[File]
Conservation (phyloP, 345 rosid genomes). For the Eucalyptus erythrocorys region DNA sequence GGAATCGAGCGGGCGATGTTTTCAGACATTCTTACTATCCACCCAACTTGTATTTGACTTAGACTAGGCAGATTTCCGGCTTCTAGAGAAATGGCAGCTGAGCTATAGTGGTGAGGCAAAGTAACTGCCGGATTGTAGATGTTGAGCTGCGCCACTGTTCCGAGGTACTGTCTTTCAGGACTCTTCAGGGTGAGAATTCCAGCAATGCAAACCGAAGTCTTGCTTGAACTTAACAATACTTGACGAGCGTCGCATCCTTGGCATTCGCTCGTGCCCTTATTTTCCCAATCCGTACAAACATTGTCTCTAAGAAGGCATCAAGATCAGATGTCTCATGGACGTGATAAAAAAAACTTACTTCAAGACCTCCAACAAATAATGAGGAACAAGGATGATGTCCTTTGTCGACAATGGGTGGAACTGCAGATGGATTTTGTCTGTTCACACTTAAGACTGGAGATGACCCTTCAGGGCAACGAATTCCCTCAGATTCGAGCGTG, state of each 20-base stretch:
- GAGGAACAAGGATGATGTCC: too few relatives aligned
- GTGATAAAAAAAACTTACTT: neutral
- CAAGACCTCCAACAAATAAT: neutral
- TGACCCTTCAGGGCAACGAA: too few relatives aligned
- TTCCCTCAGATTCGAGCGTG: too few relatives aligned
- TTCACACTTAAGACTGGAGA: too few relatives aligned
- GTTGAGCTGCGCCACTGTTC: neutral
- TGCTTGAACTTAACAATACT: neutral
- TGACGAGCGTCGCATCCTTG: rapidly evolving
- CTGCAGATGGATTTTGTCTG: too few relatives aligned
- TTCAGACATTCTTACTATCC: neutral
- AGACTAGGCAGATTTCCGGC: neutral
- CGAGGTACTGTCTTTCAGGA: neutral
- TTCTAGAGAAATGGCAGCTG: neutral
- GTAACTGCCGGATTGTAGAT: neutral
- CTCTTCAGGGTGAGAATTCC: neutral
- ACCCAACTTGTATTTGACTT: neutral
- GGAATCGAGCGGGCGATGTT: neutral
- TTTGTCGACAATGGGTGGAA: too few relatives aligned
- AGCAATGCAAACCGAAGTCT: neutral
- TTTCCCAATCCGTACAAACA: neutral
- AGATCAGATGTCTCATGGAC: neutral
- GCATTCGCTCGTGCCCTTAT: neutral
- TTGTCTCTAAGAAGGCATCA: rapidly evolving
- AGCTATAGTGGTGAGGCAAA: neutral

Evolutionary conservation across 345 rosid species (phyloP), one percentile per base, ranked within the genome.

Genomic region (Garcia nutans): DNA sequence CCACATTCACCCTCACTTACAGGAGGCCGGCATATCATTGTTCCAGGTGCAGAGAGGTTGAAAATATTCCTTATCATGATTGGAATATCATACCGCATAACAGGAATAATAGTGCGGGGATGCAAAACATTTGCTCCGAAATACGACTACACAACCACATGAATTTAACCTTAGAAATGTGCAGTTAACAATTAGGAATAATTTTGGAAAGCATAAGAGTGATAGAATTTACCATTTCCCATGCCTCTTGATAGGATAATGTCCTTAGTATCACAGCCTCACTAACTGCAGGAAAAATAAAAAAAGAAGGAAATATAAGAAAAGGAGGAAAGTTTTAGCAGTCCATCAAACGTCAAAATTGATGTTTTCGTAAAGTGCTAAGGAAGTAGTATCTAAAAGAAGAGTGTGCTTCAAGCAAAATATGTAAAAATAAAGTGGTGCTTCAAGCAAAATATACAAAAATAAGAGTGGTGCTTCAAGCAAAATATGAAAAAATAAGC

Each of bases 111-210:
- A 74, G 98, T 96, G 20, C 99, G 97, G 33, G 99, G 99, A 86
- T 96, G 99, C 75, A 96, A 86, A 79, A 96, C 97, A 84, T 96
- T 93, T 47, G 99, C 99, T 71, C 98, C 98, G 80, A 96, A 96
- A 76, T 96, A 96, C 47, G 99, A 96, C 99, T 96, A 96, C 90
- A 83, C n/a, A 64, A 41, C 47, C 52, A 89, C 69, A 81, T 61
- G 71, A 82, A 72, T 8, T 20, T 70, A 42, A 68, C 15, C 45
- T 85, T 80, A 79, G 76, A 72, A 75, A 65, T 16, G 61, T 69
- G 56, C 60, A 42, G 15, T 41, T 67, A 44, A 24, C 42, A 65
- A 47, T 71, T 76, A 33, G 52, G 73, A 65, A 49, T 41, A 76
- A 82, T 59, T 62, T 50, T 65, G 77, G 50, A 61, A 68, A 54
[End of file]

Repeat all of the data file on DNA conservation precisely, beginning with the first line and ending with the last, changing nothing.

Conservation (phyloP, 345 rosid genomes). For the Eucalyptus erythrocorys region DNA sequence GGAATCGAGCGGGCGATGTTTTCAGACATTCTTACTATCCACCCAACTTGTATTTGACTTAGACTAGGCAGATTTCCGGCTTCTAGAGAAATGGCAGCTGAGCTATAGTGGTGAGGCAAAGTAACTGCCGGATTGTAGATGTTGAGCTGCGCCACTGTTCCGAGGTACTGTCTTTCAGGACTCTTCAGGGTGAGAATTCCAGCAATGCAAACCGAAGTCTTGCTTGAACTTAACAATACTTGACGAGCGTCGCATCCTTGGCATTCGCTCGTGCCCTTATTTTCCCAATCCGTACAAACATTGTCTCTAAGAAGGCATCAAGATCAGATGTCTCATGGACGTGATAAAAAAAACTTACTTCAAGACCTCCAACAAATAATGAGGAACAAGGATGATGTCCTTTGTCGACAATGGGTGGAACTGCAGATGGATTTTGTCTGTTCACACTTAAGACTGGAGATGACCCTTCAGGGCAACGAATTCCCTCAGATTCGAGCGTG, state of each 20-base stretch:
- GAGGAACAAGGATGATGTCC: too few relatives aligned
- GTGATAAAAAAAACTTACTT: neutral
- CAAGACCTCCAACAAATAAT: neutral
- TGACCCTTCAGGGCAACGAA: too few relatives aligned
- TTCCCTCAGATTCGAGCGTG: too few relatives aligned
- TTCACACTTAAGACTGGAGA: too few relatives aligned
- GTTGAGCTGCGCCACTGTTC: neutral
- TGCTTGAACTTAACAATACT: neutral
- TGACGAGCGTCGCATCCTTG: rapidly evolving
- CTGCAGATGGATTTTGTCTG: too few relatives aligned
- TTCAGACATTCTTACTATCC: neutral
- AGACTAGGCAGATTTCCGGC: neutral
- CGAGGTACTGTCTTTCAGGA: neutral
- TTCTAGAGAAATGGCAGCTG: neutral
- GTAACTGCCGGATTGTAGAT: neutral
- CTCTTCAGGGTGAGAATTCC: neutral
- ACCCAACTTGTATTTGACTT: neutral
- GGAATCGAGCGGGCGATGTT: neutral
- TTTGTCGACAATGGGTGGAA: too few relatives aligned
- AGCAATGCAAACCGAAGTCT: neutral
- TTTCCCAATCCGTACAAACA: neutral
- AGATCAGATGTCTCATGGAC: neutral
- GCATTCGCTCGTGCCCTTAT: neutral
- TTGTCTCTAAGAAGGCATCA: rapidly evolving
- AGCTATAGTGGTGAGGCAAA: neutral

Evolutionary conservation across 345 rosid species (phyloP), one percentile per base, ranked within the genome.

Genomic region (Garcia nutans): DNA sequence CCACATTCACCCTCACTTACAGGAGGCCGGCATATCATTGTTCCAGGTGCAGAGAGGTTGAAAATATTCCTTATCATGATTGGAATATCATACCGCATAACAGGAATAATAGTGCGGGGATGCAAAACATTTGCTCCGAAATACGACTACACAACCACATGAATTTAACCTTAGAAATGTGCAGTTAACAATTAGGAATAATTTTGGAAAGCATAAGAGTGATAGAATTTACCATTTCCCATGCCTCTTGATAGGATAATGTCCTTAGTATCACAGCCTCACTAACTGCAGGAAAAATAAAAAAAGAAGGAAATATAAGAAAAGGAGGAAAGTTTTAGCAGTCCATCAAACGTCAAAATTGATGTTTTCGTAAAGTGCTAAGGAAGTAGTATCTAAAAGAAGAGTGTGCTTCAAGCAAAATATGTAAAAATAAAGTGGTGCTTCAAGCAAAATATACAAAAATAAGAGTGGTGCTTCAAGCAAAATATGAAAAAATAAGC

Each of bases 111-210:
- A 74, G 98, T 96, G 20, C 99, G 97, G 33, G 99, G 99, A 86
- T 96, G 99, C 75, A 96, A 86, A 79, A 96, C 97, A 84, T 96
- T 93, T 47, G 99, C 99, T 71, C 98, C 98, G 80, A 96, A 96
- A 76, T 96, A 96, C 47, G 99, A 96, C 99, T 96, A 96, C 90
- A 83, C n/a, A 64, A 41, C 47, C 52, A 89, C 69, A 81, T 61
- G 71, A 82, A 72, T 8, T 20, T 70, A 42, A 68, C 15, C 45
- T 85, T 80, A 79, G 76, A 72, A 75, A 65, T 16, G 61, T 69
- G 56, C 60, A 42, G 15, T 41, T 67, A 44, A 24, C 42, A 65
- A 47, T 71, T 76, A 33, G 52, G 73, A 65, A 49, T 41, A 76
- A 82, T 59, T 62, T 50, T 65, G 77, G 50, A 61, A 68, A 54